Legally Speaking: Slip-and-fall cases result in wins for hotels

Double your pleasure, double your fun. Two cases this time; in both the inn won.

The Power of the Sign

I dub the first case The Power of the Sign. The facts are simple and the outcome you will applaud. Plaintiff, a guest at the Hotel Monteleone in New Orleans, slipped on an unidentified substance on the marble floor in the lobby. She suffered injuries and sued. The surveillance video of the accident showed a hotel employee dry mopping the area and then placing four “wet floor” signs where he had mopped, minutes before plaintiff’s fall.

The court determined the display of the caution signs constituted reasonable care, the standard a hotel must meet to avoid liability. The court therefore dismissed the case in the hotel’s favor without the necessity of a trial. An interesting twist—the signs were not the usual bright yellow or orange caution notices. Instead, the base was made of wood and the face of the sign contained a brass plate. The top half contained the words “CAUTION WET FLOOR,” and the bottom half sported the Spanish equivalent. In the center was a pictogram of a falling figure surrounded by a triangle containing the words “CAUTION CUIDADO ATTENTION.” The court found this cautionary alert sufficient.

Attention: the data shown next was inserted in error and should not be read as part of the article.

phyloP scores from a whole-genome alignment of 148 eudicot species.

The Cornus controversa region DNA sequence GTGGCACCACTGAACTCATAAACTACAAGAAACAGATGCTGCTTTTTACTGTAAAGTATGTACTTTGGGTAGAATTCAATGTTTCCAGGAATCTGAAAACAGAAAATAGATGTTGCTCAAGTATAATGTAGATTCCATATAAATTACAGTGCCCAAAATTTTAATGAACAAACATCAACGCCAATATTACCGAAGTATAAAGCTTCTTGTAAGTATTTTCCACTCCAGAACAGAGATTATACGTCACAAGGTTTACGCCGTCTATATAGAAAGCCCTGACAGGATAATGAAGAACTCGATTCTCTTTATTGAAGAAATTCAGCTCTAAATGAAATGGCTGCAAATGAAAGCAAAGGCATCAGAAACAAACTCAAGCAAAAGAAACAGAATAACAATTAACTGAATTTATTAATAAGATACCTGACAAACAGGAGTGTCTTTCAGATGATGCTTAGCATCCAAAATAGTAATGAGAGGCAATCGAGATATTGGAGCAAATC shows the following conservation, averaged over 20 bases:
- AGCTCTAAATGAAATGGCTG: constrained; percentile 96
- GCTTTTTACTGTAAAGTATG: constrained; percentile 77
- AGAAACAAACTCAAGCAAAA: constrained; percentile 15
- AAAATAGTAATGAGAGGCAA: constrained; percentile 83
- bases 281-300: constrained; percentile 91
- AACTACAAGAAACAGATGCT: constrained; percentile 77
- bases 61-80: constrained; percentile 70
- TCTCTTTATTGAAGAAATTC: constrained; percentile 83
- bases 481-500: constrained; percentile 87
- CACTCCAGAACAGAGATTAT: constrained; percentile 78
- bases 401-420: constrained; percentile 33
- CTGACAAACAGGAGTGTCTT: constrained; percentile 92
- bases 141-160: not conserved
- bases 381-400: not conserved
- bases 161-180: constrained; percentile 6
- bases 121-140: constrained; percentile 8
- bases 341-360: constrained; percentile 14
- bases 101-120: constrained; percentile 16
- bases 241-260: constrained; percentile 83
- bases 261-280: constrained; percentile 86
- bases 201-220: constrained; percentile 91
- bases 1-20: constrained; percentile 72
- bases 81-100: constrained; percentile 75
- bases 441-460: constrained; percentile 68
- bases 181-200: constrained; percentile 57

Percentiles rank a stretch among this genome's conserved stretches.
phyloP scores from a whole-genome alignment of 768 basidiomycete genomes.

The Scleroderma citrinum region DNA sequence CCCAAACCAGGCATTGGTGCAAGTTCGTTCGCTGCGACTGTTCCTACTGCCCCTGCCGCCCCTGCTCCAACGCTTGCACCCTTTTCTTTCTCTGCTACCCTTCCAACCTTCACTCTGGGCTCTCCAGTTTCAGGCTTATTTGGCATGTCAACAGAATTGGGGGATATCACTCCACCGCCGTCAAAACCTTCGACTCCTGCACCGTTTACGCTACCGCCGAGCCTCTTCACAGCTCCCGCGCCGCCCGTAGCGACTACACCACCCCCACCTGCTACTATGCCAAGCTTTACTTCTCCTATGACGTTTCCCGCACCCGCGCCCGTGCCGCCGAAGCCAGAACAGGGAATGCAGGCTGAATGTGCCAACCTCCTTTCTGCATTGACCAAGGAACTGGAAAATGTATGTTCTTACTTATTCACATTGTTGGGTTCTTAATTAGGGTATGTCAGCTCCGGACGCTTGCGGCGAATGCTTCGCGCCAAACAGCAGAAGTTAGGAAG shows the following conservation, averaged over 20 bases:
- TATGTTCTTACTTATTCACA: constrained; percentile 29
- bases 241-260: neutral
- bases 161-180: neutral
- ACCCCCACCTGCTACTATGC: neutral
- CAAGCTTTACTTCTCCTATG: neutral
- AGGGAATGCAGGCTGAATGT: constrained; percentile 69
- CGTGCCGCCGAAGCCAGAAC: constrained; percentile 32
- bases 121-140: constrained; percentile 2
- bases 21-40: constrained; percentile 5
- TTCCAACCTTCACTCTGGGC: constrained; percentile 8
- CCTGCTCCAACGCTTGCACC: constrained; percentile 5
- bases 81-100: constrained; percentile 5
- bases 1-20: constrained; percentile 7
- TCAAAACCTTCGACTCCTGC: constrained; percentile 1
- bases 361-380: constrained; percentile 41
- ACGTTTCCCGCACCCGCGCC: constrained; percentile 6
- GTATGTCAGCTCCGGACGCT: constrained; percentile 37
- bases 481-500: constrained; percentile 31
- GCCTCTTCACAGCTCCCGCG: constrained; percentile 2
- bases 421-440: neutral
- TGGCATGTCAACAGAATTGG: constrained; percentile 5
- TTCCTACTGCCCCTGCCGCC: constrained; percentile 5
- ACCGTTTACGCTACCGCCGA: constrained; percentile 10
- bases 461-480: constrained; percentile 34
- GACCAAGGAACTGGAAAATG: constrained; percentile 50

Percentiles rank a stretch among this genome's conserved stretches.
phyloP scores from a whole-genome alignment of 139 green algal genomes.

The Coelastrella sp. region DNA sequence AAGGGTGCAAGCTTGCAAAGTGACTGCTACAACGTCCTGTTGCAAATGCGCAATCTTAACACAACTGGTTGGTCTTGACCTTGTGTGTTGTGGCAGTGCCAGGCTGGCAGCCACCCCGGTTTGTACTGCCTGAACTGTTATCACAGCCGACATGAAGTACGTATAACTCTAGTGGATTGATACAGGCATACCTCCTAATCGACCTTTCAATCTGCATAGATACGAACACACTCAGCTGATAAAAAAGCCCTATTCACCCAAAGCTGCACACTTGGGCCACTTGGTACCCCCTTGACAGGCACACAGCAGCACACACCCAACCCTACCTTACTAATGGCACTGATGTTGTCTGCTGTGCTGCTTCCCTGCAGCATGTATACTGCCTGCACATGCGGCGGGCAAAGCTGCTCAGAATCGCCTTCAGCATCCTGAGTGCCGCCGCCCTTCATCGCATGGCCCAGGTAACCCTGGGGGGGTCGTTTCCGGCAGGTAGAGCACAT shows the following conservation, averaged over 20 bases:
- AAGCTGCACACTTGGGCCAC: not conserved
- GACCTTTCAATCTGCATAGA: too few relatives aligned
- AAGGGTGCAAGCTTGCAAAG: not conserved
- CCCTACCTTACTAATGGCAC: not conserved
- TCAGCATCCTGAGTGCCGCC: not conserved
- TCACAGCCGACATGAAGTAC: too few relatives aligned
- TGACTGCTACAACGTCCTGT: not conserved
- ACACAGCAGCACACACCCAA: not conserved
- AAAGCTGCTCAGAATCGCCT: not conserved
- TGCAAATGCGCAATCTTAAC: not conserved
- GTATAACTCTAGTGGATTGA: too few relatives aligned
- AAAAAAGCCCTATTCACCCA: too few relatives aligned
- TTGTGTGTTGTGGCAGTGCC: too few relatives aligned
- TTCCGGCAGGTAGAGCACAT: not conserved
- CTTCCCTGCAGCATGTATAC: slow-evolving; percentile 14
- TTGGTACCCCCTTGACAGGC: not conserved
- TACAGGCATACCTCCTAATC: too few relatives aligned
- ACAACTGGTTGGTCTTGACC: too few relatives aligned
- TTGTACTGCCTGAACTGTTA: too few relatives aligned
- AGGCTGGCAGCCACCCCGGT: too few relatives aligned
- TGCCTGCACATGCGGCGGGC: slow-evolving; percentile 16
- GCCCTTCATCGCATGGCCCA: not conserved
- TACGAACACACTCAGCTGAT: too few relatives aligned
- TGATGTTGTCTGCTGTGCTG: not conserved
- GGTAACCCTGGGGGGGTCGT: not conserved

Truth Be Told

My moniker for the second case is Truth Be Told. Plaintiff was a guest at the Orlando Omni hotel. She slipped and fell on water near the elevators. She claimed to have suffered debilitating injuries and sued the hotel for compensation. During the discovery phase of the lawsuit, when each side must disclose to the other relevant information about the case, the hotel learned plaintiff was involved in a car accident several months following her fall at the inn.

During plaintiff’s deposition in the lawsuit against Omni, plaintiff twice swore under oath she did not seek treatment for injuries following the car accident. Instead, she claimed her deteriorating medical condition was caused entirely by her fall at the hotel. But the proof of the pudding is indeed in the taste. Medical records disclosed during discovery established that she received medical attention at the car accident scene and was taken directly to the hospital. Thereafter she attended numerous medical appointments about which the attending physician wrote, “The circumstances of this patient’s injuries include blunt trauma sustained in a motor vehicle collision resulting in multiple serious bodily injuries…”

The judge in the case against Omni described plaintiff’s dishonesty as “egregious” and a “fraud upon the court.” On that ground alone, and without regard to any merit that might have existed in plaintiff’s case against the hotel, the judge dismissed plaintiff’s lawsuit with prejudice (meaning plaintiff cannot commence another lawsuit against Omni for her fall).

The lessons from these cases are clear. Surveillance cameras and caution signs are among a hotel manager’s best friends. Truth matters. And caution should always be on the menu to help limit spills on which slips and falls can occur.

Karen Morris is a lawyer, municipal judge and Distinguished Professor at Monroe Community College in Rochester, N.Y., where she teaches hospitality law.